For getting the square root of the complex number $a\!+\!ib$ ($a,b\in\mathbb{R}$) purely algebraically, one should solve the real part $x$ and the imaginary part $y$ of $\sqrt{a\!+\!ib}$ from the binomial equation

$\displaystyle(x\!+\!iy)^{2}=a\!+\!ib.$ | (1) |

This gives

$a\!+\!ib\;=\;x^{2}\!+\!2ixy\!-\!y^{2}\;=\;(x^{2}\!-\!y^{2})\!+\!i\!\cdot\!2xy.$ |

Comparing (see equality) the real parts and the imaginary parts yields the pair of real equations

$x^{2}\!-\!y^{2}=a,\qquad 2xy=b,$ |

which may be written

$x^{2}\!+\!(-y^{2})=a,\qquad x^{2}\!\cdot\!(-y^{2})=-\frac{b^{2}}{4}.$ |

Note that the signs of $x$ and $y$ must be chosen such that their product ($=\frac{b}{2}$) has the same sign as $b$. Using the properties of quadratic equation, one infers that $x^{2}$ and $-y^{2}$ are the roots of the equation

$t^{2}\!-\!at\!-\!\frac{b^{2}}{4}=0.$ |

The quadratic formula gives

$t=\frac{a\pm\sqrt{a^{2}\!+\!b^{2}}}{2},$ |

and since $-y^{2}$ is the smaller root, $x^{2}=\frac{a\!+\!\sqrt{a^{2}\!+\!b^{2}}}{2},\quad-y^{2}=\frac{a\!-\!\sqrt{a^{% 2}\!+\!b^{2}}}{2}$. So we obtain the result

$x=\sqrt{\frac{\sqrt{a^{2}\!+\!b^{2}}+\!a}{2}},\qquad y=(\mathrm{sign}\,b)\sqrt% {\frac{\sqrt{a^{2}\!+\!b^{2}}-\!a}{2}}$ |

(see the signum function). Because both may have also the opposite signs, we have the formula

$\displaystyle\sqrt{a\!+\!ib}\;=\;\pm\left(\sqrt{\frac{\sqrt{a^{2}\!+\!b^{2}}+% \!a}{2}}+(\mathrm{sign}\,{b})i\sqrt{\frac{\sqrt{a^{2}\!+\!b^{2}}-\!a}{2}}% \right).$ | (2) |

The result shows that the real and imaginary parts of the square root of any complex number $a\!+\!ib$ can be obtained from the real part $a$ and imaginary part $b$ of the number by using only algebraic operations, i.e. the rational operations and the radicals. Apparently, the same is true for all roots of a complex number with index an integer power of 2.

In practise, when determining the square root of a non-real complex number, one need not to remember the formula (2), but it’s better to solve concretely the equation (1).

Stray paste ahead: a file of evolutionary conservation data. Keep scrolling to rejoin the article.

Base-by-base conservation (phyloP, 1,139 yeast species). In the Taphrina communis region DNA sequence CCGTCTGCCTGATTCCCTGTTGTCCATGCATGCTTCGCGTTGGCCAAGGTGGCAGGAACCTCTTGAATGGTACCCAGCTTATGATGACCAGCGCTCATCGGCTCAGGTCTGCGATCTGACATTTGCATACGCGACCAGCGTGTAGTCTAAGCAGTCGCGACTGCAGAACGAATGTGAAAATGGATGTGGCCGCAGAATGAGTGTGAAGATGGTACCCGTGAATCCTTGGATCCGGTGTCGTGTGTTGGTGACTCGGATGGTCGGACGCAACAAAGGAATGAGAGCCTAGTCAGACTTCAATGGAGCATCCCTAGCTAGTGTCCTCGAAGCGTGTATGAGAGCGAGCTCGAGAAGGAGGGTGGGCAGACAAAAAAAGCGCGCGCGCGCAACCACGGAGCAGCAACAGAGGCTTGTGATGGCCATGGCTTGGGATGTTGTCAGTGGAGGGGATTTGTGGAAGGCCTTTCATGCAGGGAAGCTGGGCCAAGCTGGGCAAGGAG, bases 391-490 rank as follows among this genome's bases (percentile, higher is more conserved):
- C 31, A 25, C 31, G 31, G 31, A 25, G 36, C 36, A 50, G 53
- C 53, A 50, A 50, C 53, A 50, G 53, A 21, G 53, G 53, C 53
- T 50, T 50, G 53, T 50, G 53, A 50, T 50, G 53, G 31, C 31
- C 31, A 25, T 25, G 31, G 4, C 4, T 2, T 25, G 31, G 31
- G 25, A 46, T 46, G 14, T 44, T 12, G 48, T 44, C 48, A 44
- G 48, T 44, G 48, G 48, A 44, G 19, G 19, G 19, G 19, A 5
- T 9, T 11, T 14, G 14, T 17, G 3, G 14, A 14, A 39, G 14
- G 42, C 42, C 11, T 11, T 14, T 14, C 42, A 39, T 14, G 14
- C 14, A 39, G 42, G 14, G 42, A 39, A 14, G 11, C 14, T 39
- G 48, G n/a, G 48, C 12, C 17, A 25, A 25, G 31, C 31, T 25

Exercise. Compute $\sqrt{i}$ and check it!

## Comments

## Archimedes' square root extimated irrational roots by three step

taking the square root of any rational number follows an older inverse proportion documented by Archimedes, Fibonacci and Galileo.

## Wanted: volunteer to make following entry

Would be glad if some member would volunteer to make the following entry in maths encyclopedia: Mangammal primes: These are the impossible prime factors of (3^n - 2). see A 123239 in OEIS. This is a corollary of Ëuler’s generalisation of Fermat’s theore- a further generalisation (ISSN 1550-3747 ).

## Wanted: volunteer to make following entry

Would be glad if some member would volunteer to make the following entry in maths encyclopedia: Mangammal primes: These are the impossible prime factors of (3^n - 2). see A 123239 in OEIS. This is a corollary of Ëuler’s generalisation of Fermat’s theore- a further generalisation (ISSN 1550-3747 ).

## Wanted: volunteer to make following entry

Would be glad if some member would volunteer to make the following entry in maths encyclopedia: Mangammal primes: These are the impossible prime factors of (3^n - 2). see A 123239 in OEIS. This is a corollary of Ëuler’s generalisation of Fermat’s theore- a further generalisation (ISSN 1550-3747 ).

## Wanted: volunteer to make following entry

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## Wanted: volunteer to make following entry

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## Using pari to find valid bases for pseudoprimes

Supposing we wish to find the base for which 77 is a pseudoprime we can use pari. The programme: p(n) =(n^76-1)/77 for(n=1, 60,print (p(n))). Thus I found that 34 is a valid base for pseudoprimality of 77.

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## Using pari to find valid bases for pseudoprimes(contd)

Not only 29, but also 41, 43, 62, 64, 71, 76, 83, 92, 97 and 104 are valid bases for pseudoprimality of 105.

## Using pari to find valid bases for pseudoprimes(contd)

In Z(i) (20 + 21*i) and (21 + 20*i) are valid bases for pseudoprimality of 105. Needless to say their conjugates are also valid bases.

## Using pari to find valid bases for pseudoprimes(contd)

I was looking for something predictable in finding valid bases for pseudoprimality of 105. Happy to say that I succeeded: starting from 41, 41 + 21*k, where k belongs to N are valid bases; exceptions - integers ending with 0 or 5. Needless to say there are bases other than these.

## How to find valid bases for pseudoprimes in Z(i)

We can use pari. There is another way: Take a known base for pseudoprimality of a composite number. Split it into two parts such that one part is exactly divisible by one or more prime factors of the given composite number and the other is exactly divisible by the remaining prime factor/s. Let any one of the two parts be the real and the other be the coefficient of i in the complex base. Example: 29 is a base for pseudo -primality of 105 in Z. 29 can be split into two parts 14 and 15. 14 is divisible by 7 and 15 is divisible by 3 and 5. Hence 14 + 15i and 15 + 14i are valid bases in Z(i). Needless to say conjugates of these two are also valid bases.